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Thousands mark Armed Forces Day

The Armed Forces National Event in PlymouthVeterans’ Day was first celebrated in Britain in 2006 and was renamed Armed Forces Day in 2009

Thousands of people have lined the streets of Plymouth for a parade by service personnel, veterans and cadets to mark Armed Forces Day.

Prime Minister David Cameron paid tribute to the “enormous contribution that the armed forces make every day”.

More than 200 events across Britain include fly-pasts and church services.

Victoria Cross holder Cpl Johnson Beharry launched the day by carrying the Olympic Torch to the National Memorial Arboretum in Staffordshire.

Prince Edward took the salute from those marching through Plymouth, which was chosen to host this year’s main national celebration.

The Royal Navy frigate HMS Argyll also performed a steampast through Plymouth Sound and fired a 21-gun salute in his honour.

Admiral Sir Mark Stanhope, First Sea Lord and Chief of the Naval Staff, said the day was “an excellent opportunity for us all to let our men and women realise how much they are appreciated”.

He said people of all ages and backgrounds had a “deep respect” for those in the forces.

“It is from our society that our Armed Forces are drawn and from our society that we draw our strength.”

The Lord Mayor of Plymouth, Michael Wright, said the city had a long naval and military heritage and “strong continuing links” with the Armed Forces.

Olympic torch

Cpl Johnson told the BBC it had been an honour to carry the Olympic Torch into the National Memorial Arboretum in Staffordshire.


War hero Corporal Johnson Beharry carried the Olympic

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Victoria Cross recipient Cpl Beharry was “honoured” to carry the torch

The 1st Battalion, Princess of Wales’ Royal Regiment soldier – one of only six living recipients of the highest decoration for valour – suffered serious head injuries during an ambush in 2004 in Iraq.

The UK’s centre of remembrance records the names of servicemen and women killed since 1945.

“The hardest part for me was to actually enter the arboretum knowing that I could have been on the wall,” Cpl Johnson said.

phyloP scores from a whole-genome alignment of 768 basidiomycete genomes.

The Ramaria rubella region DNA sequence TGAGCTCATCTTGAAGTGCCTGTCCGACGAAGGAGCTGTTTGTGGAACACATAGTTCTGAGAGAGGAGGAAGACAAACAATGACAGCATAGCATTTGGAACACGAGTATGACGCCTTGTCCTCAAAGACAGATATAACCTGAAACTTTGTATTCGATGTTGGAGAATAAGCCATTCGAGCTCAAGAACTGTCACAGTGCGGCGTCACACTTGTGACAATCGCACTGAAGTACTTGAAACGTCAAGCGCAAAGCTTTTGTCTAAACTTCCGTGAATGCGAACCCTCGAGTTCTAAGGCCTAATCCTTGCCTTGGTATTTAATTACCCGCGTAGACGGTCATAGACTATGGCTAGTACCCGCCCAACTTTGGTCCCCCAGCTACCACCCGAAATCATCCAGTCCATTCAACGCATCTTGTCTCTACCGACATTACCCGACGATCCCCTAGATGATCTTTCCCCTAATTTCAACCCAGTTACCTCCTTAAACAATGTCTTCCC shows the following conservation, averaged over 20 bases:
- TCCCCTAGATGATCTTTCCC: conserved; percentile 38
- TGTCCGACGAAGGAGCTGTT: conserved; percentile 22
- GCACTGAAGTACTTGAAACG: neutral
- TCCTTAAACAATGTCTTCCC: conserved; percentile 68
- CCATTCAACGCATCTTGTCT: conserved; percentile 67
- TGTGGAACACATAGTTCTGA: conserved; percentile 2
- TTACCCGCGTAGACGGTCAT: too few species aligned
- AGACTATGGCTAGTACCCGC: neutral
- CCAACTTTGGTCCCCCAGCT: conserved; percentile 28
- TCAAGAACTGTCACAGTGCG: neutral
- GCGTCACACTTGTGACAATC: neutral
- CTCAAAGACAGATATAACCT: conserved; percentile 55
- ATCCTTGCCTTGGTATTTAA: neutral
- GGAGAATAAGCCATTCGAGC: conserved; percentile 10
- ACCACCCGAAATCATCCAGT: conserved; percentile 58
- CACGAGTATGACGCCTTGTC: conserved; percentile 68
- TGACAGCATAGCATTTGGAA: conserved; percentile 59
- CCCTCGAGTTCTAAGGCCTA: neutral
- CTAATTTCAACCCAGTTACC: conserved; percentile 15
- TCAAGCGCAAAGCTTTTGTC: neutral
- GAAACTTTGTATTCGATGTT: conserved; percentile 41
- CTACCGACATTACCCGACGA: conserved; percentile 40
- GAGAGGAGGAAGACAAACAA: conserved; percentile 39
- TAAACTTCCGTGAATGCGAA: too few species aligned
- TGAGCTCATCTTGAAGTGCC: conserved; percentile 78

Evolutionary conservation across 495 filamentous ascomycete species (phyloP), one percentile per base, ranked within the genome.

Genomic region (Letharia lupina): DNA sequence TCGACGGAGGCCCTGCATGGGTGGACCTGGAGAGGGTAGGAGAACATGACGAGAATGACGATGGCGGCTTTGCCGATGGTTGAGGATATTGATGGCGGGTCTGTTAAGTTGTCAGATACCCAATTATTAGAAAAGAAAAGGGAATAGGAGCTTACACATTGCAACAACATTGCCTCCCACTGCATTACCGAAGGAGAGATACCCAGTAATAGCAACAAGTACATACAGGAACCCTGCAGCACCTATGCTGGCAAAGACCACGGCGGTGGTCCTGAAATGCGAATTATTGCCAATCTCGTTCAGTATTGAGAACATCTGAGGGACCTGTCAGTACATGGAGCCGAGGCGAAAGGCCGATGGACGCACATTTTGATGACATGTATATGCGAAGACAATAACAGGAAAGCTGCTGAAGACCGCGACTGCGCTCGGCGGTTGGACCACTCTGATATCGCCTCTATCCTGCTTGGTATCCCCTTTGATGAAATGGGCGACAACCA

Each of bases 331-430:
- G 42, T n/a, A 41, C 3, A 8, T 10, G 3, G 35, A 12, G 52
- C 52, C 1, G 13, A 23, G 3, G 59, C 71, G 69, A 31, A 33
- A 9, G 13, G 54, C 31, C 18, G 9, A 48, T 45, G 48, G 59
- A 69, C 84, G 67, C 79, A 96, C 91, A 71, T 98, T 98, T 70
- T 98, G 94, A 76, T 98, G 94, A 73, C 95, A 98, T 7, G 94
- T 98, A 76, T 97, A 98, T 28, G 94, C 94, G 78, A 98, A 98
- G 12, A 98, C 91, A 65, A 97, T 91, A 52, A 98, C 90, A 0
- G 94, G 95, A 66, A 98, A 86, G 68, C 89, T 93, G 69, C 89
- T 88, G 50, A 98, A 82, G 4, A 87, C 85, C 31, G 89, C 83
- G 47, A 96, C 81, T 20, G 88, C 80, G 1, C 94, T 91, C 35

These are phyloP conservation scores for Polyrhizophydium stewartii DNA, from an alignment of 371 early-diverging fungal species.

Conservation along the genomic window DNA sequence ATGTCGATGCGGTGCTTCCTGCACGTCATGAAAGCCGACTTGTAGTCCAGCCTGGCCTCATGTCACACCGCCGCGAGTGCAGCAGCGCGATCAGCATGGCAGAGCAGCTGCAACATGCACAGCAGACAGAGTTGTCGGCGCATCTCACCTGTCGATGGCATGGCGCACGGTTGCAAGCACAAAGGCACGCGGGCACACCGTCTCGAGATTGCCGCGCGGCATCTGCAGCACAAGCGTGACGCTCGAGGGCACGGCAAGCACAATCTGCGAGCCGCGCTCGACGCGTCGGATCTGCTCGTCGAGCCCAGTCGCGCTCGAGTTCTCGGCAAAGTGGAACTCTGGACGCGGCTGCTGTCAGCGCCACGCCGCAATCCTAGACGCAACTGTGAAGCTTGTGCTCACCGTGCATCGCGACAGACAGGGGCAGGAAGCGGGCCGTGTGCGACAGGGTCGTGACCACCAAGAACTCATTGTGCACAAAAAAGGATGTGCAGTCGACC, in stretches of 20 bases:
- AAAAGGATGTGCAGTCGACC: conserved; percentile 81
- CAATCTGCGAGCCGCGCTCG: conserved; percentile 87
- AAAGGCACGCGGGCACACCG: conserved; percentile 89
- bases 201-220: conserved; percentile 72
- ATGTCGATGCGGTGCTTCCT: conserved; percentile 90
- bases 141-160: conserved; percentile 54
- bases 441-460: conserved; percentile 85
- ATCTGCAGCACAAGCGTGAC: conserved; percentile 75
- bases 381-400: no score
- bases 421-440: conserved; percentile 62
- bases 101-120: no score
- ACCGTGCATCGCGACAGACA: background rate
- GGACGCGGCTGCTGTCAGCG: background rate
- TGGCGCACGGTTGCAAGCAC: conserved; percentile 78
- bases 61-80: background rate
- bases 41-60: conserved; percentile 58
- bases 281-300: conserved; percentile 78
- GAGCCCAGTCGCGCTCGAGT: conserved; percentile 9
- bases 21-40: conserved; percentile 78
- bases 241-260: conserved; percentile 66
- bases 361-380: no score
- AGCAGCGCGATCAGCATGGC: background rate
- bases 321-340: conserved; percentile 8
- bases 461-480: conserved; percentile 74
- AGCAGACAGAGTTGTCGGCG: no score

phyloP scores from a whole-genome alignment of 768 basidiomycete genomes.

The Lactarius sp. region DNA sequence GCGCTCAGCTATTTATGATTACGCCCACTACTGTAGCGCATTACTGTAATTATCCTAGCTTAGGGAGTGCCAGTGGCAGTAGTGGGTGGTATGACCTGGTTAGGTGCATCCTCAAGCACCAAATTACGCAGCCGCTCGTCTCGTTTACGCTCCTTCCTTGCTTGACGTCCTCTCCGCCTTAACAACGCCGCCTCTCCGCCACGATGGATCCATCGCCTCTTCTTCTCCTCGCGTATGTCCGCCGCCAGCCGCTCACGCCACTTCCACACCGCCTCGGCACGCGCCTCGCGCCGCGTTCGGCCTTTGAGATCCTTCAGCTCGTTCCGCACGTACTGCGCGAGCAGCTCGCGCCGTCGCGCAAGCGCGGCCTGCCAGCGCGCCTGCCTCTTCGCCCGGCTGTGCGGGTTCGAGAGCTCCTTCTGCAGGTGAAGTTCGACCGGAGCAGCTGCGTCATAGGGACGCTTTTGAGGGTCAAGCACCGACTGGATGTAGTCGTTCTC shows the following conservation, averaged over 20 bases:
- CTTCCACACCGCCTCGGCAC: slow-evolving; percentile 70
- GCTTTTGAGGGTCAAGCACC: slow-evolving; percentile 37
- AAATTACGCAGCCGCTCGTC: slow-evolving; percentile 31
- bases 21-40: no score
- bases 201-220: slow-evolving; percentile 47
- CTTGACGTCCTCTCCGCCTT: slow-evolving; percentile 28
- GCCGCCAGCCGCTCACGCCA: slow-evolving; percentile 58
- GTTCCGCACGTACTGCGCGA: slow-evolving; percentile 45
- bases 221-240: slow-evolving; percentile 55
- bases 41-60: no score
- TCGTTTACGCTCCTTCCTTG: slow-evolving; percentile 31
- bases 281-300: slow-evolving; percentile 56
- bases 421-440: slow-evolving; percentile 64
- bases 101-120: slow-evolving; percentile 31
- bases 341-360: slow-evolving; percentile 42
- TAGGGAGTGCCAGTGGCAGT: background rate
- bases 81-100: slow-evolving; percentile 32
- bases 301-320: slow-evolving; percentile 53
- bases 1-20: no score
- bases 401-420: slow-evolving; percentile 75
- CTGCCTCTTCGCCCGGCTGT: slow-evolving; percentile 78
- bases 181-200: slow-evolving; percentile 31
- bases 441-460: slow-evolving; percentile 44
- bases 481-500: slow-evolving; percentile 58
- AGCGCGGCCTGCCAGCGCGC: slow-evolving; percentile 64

“A few seconds more and I would have been on the wall. So it means a lot to me and all the guys in the service.”

The Olympic Flame was on its journey from Derby to Birmingham on day 43 of the relay leading up to the Games.

Repatriation Bell

Visitors to the garrison town of Carrickfergus, County Antrim, watched a flypast by Tornado jets, while the Welsh First Minister Carwyn Jones attended a parade in Cardiff.

In Edinburgh, veterans paraded along King’s Stables Road and through Princes Street Gardens, while about 1,000 people joined a march through Glasgow, with a flypast of Typhoon jets.

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Many British soldiers here face danger daily. But the fighting has been pushed out into the desert areas, outside the towns and villages of central Helmand.”

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The Countess of Wessex was the guest of honour at a celebration of Armed Forces Day – and the Queen’s Diamond Jubilee – in Newcastle-upon-Tyne.

She attended the Tyne and Wear Diamond Jubilee Gala as Honorary Colonel-in-Chief of Queen Alexandra’s Royal Army Nursing Corps.

She presented campaign medals to 201 field hospital volunteers who recently returned from active service in Afghanistan.

In Oxfordshire, the national Repatriation Bell was unveiled at Brize Norton, opposite the county’s memorial garden.

The bell is on the route between RAF Brize Norton and The John Radcliffe Hospital in Oxford, where the bodies of British servicemen and women are taken when they are returned to Britain.

Veterans’ Day was first celebrated in Britain in 2006. The annual event was renamed Armed Forces Day in 2009.

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